Many of us would admit we consume too many sugary foods, so reducing them is one of the first healthy changes we try to make when starting a fitness center program. We all know that excess sugar causes tooth decay, heart disease, diabetes, and weight gain, but it’s a hard habit to beat. The American Heart Association recommends men consume less than nine teaspoons (37.5 grams) and women less than six teaspoons (25 grams) of added sugars a day, but most of us consume at least twice that amount. Yikes!


As you work to eliminate excess sugar from your diet to more closely align your eating habits with your fitness gym goals, consider these six tips.


Beware of Sneaky Sugar


Why is it so hard to avoid sugar? One of the biggest reasons is that it’s a ‘sneaky’ ingredient in many foods, so we’re consuming sugar without even realizing it. In other words, that ice cream sundae you enjoyed for your treat meal probably wasn’t the biggest problem with your diet. It’s easy to spot obvious sugary foods – doughnuts, snack cakes, candy bars, the list goes on — but take a look at these ‘healthy’ foods that frequently contain alarming amounts of added sugars:


  • Fruit Juice, creamers, nut milks
  • ‘Healthy’ breads, cereals, and packaged oatmeal
  • Healthy salad dressings and condiments
  • Yogurt cups
  • Canned fruit
  • Nut butters
  • Electrolyte drinks


Checking labels for total grams of sugar per serving is a good place to start. Keep the recommended limits in mind and plan your sugar consumption accordingly.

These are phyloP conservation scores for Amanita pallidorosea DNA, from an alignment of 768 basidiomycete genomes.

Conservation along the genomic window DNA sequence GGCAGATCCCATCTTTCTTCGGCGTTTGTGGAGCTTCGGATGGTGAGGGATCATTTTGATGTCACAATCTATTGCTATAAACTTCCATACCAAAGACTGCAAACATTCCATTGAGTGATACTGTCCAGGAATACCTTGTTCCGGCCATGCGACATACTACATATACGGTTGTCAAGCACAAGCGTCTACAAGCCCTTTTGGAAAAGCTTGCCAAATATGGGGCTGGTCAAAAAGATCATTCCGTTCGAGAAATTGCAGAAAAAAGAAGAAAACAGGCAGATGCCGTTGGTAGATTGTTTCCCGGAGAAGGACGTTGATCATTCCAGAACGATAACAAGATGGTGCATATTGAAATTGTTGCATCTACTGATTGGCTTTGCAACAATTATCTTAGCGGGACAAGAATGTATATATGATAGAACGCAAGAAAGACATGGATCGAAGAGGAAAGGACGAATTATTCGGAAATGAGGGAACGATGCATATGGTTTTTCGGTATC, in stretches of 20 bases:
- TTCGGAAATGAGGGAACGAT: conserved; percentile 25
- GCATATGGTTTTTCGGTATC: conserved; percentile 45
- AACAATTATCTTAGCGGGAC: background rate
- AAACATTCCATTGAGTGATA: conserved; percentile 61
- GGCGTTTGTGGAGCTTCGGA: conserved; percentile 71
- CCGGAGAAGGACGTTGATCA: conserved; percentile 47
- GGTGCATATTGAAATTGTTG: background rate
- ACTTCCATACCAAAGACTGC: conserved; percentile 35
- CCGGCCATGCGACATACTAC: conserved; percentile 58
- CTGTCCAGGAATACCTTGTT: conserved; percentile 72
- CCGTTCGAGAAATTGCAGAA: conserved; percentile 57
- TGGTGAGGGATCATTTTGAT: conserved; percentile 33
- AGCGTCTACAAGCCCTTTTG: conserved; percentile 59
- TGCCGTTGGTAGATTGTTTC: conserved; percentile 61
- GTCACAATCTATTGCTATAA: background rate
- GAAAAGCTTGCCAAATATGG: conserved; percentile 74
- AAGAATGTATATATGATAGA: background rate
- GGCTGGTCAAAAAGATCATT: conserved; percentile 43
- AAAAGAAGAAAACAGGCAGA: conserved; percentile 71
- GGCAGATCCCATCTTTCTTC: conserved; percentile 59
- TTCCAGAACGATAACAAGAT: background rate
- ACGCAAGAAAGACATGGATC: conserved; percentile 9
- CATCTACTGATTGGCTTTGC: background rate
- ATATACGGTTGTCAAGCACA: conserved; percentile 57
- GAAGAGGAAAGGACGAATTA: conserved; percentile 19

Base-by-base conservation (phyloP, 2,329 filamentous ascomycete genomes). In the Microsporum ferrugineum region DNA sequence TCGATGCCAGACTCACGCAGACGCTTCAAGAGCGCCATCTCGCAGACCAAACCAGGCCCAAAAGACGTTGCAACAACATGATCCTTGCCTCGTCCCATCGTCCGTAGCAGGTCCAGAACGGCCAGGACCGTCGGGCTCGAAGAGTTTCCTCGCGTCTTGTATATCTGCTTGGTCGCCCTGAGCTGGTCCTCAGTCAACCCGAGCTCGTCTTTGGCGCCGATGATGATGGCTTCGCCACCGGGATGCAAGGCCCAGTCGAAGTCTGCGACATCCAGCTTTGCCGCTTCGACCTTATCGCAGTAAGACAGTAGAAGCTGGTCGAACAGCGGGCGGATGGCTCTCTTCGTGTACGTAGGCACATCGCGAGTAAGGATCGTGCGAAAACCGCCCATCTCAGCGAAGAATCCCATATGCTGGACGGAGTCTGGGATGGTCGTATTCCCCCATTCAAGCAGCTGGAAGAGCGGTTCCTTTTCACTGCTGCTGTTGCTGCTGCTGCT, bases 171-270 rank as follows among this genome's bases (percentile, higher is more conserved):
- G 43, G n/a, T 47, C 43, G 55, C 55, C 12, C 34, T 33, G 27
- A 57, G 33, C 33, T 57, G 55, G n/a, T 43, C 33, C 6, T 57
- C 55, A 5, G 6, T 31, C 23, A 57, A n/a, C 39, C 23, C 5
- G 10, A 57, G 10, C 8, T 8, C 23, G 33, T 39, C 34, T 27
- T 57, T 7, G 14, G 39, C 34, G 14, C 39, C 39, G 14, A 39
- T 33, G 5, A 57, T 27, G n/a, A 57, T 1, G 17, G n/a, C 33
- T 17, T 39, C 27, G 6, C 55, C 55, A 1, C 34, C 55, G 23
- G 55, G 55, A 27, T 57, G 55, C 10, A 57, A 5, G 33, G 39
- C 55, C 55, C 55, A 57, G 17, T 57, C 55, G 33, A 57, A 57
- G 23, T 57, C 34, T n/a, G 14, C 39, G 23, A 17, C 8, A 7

Watch for Sugar’s Aliases


Sugar isn’t always called sugar. Anything that ends with ‘ose’ or has the word ‘syrup’ in it is sugar. The more names of sugar on one label and the higher up they are on the ingredients list, the worse the product is for you. Even though they’re metabolized slower than refined sugars, even natural sugars like honey should be consumed in moderation.


Choose Unsweetened or NSA Options


Unsweetened varieties of applesauce, fruit juice, nut milks and other processed foods are good alternatives. They may contain some sugar naturally, but they’ll have way less than their counterparts.


Avoid Unnatural Artificial Sweeteners


The market for sugar-free products has explored in recent years as consumers are realizing the dangers of excess sugar. The problem with these artificial sweeteners is that they mess up the body’s ‘sweet’ sensor. Studies show that when we eat something sweet, our bodies anticipate accompanying calories. When they don’t follow, that ‘sweet switch’ stays on, leading to continued cravings, higher calorie consumption, and weight gain. There aren’t enough studies yet to show whether this holds true for ‘natural’ zero-calorie sweeteners like stevia or monk fruit. It’s still wise to remember that, because they don’t contain sugar calories, sweetener alternatives may lead you to consume calories elsewhere in your diet.


Add Sweetness Without Sugar


There are many other ways to satisfy a sweet tooth without consuming added sugar. Raw fruits are some of your best options. Add fruit to yogurt, oatmeal, baking, smoothies and healthy desserts. Other options include vanilla extract, citrus zest, sweet spices like cinnamon and nutmeg, and raw cocoa powder.



After you start reducing sugar in your diet, you’ll be able to appreciate the natural sweetness of fruit and spices a lot more. It may take a while for your taste buds to accept these substitutes, but don’t be surprised if you start preferring them. Wean yourself gently, and use these tips to say goodbye to excess sugar for good!